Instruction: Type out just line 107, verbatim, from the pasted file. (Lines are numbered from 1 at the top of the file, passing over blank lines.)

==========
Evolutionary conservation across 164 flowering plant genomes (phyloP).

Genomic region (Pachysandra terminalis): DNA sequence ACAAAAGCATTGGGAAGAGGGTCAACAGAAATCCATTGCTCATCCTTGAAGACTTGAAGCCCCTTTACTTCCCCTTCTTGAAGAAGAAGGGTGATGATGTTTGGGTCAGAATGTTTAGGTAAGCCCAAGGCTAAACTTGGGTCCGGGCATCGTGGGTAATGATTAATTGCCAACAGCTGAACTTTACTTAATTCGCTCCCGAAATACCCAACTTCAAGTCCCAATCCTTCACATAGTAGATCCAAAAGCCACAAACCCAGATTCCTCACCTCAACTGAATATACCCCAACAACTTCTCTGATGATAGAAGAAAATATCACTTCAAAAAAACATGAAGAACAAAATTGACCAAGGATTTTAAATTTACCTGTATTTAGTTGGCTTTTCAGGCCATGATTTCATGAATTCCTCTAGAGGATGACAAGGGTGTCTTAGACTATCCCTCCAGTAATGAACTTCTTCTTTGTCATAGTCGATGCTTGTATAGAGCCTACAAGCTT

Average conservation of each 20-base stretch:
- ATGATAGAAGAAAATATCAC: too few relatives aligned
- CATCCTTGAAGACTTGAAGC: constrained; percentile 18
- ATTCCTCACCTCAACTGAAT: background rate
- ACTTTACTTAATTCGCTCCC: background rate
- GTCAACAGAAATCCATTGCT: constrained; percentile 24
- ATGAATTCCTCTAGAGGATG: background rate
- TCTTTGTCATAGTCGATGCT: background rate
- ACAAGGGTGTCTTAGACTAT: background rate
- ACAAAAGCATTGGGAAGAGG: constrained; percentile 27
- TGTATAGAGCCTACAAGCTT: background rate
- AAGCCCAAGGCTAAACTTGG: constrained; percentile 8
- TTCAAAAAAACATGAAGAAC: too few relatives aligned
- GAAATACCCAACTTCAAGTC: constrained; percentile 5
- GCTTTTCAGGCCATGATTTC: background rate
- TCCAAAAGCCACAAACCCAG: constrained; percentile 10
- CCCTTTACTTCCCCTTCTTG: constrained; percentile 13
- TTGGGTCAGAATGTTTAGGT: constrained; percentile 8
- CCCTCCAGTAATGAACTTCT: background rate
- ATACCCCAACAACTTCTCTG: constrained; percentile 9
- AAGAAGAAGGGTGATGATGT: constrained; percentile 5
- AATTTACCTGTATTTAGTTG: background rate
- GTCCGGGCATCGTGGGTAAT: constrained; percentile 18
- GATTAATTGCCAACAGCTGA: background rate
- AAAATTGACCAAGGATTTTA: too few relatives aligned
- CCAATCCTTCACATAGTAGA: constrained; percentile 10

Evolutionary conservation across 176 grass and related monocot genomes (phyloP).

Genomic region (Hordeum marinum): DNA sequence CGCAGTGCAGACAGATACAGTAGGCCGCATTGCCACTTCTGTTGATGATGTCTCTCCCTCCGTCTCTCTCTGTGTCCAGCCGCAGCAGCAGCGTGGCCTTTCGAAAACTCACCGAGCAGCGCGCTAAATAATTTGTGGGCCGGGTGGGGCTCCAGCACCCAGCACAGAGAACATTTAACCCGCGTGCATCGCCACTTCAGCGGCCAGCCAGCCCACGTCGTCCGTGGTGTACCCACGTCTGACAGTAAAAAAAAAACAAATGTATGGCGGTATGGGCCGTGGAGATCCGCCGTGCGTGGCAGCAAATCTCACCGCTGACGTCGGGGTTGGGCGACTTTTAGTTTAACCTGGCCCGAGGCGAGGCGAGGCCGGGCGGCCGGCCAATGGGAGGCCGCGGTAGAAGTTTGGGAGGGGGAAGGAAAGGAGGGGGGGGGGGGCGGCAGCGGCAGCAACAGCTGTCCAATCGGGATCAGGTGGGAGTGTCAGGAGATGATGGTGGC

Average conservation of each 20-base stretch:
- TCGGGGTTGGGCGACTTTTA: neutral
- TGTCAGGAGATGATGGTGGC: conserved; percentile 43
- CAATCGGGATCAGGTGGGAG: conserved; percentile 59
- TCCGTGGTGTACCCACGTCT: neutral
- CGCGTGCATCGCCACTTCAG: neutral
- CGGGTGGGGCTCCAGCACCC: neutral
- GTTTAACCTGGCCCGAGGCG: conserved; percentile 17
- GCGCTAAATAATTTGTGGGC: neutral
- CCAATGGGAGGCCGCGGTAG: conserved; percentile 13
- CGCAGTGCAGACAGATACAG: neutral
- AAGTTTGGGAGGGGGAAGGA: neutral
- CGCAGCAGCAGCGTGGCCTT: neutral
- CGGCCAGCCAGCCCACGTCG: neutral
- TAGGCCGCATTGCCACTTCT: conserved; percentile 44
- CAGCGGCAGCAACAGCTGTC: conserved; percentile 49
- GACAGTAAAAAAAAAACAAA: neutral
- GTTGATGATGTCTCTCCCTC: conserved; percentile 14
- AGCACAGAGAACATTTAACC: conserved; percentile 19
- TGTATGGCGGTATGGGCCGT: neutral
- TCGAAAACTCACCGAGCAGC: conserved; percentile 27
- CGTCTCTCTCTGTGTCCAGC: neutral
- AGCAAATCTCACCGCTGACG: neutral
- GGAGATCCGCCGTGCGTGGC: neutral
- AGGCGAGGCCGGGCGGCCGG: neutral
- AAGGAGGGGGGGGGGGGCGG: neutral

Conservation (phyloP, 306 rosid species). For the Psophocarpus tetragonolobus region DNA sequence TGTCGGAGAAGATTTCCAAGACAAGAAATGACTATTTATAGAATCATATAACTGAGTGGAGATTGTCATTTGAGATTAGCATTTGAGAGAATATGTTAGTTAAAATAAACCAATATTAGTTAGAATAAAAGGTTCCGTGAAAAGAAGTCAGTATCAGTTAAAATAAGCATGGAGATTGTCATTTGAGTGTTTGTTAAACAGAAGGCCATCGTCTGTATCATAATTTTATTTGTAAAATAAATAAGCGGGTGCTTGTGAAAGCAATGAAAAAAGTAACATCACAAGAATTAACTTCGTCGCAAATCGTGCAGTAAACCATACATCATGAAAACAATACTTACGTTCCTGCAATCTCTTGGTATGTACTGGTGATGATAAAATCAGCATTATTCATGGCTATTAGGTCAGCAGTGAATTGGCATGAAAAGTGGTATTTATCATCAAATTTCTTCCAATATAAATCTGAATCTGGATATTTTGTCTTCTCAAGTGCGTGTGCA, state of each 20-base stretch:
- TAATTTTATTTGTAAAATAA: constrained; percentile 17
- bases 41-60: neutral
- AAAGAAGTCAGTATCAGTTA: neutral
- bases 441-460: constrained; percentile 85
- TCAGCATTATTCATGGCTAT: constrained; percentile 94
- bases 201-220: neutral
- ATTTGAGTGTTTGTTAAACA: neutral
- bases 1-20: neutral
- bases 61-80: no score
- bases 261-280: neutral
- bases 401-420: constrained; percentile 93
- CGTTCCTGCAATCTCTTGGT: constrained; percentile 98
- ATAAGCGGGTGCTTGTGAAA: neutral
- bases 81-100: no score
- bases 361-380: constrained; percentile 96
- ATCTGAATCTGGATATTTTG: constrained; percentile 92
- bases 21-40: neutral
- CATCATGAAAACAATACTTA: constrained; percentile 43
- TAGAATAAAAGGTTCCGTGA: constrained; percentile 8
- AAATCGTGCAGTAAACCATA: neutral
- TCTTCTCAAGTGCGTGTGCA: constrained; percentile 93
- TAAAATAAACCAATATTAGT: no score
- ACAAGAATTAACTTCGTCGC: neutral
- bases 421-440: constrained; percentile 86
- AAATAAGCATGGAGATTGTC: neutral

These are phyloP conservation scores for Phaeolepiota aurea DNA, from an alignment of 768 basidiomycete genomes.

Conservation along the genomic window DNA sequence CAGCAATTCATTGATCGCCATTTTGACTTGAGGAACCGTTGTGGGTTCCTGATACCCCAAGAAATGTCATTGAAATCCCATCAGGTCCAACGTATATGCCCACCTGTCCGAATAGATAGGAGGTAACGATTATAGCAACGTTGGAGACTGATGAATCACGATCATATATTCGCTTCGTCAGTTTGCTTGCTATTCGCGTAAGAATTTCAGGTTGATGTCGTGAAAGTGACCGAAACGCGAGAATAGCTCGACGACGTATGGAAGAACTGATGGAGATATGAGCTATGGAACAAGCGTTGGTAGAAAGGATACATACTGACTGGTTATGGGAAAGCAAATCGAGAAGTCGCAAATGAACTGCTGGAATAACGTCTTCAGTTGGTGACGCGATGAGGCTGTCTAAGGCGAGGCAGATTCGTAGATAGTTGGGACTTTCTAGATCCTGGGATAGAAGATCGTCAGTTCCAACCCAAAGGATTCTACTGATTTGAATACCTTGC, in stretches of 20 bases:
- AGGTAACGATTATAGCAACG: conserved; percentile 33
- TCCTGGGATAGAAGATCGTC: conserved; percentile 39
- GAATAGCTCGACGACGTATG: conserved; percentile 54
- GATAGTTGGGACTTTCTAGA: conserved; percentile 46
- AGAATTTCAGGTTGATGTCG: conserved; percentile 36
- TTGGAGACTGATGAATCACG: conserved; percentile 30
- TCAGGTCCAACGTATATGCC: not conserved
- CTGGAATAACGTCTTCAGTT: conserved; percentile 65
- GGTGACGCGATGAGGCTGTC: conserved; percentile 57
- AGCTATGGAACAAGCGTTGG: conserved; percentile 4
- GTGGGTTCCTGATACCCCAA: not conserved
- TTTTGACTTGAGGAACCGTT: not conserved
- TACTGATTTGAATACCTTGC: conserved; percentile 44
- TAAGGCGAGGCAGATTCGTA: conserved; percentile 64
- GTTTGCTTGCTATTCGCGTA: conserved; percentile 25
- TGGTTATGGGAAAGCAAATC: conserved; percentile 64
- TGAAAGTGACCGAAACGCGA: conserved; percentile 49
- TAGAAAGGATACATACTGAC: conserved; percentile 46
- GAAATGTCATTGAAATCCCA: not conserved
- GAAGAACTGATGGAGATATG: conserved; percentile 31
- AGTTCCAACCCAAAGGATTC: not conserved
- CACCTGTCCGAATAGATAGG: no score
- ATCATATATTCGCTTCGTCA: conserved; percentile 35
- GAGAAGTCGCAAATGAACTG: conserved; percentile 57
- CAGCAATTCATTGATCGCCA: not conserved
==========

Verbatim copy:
- ATCATATATTCGCTTCGTCA: conserved; percentile 35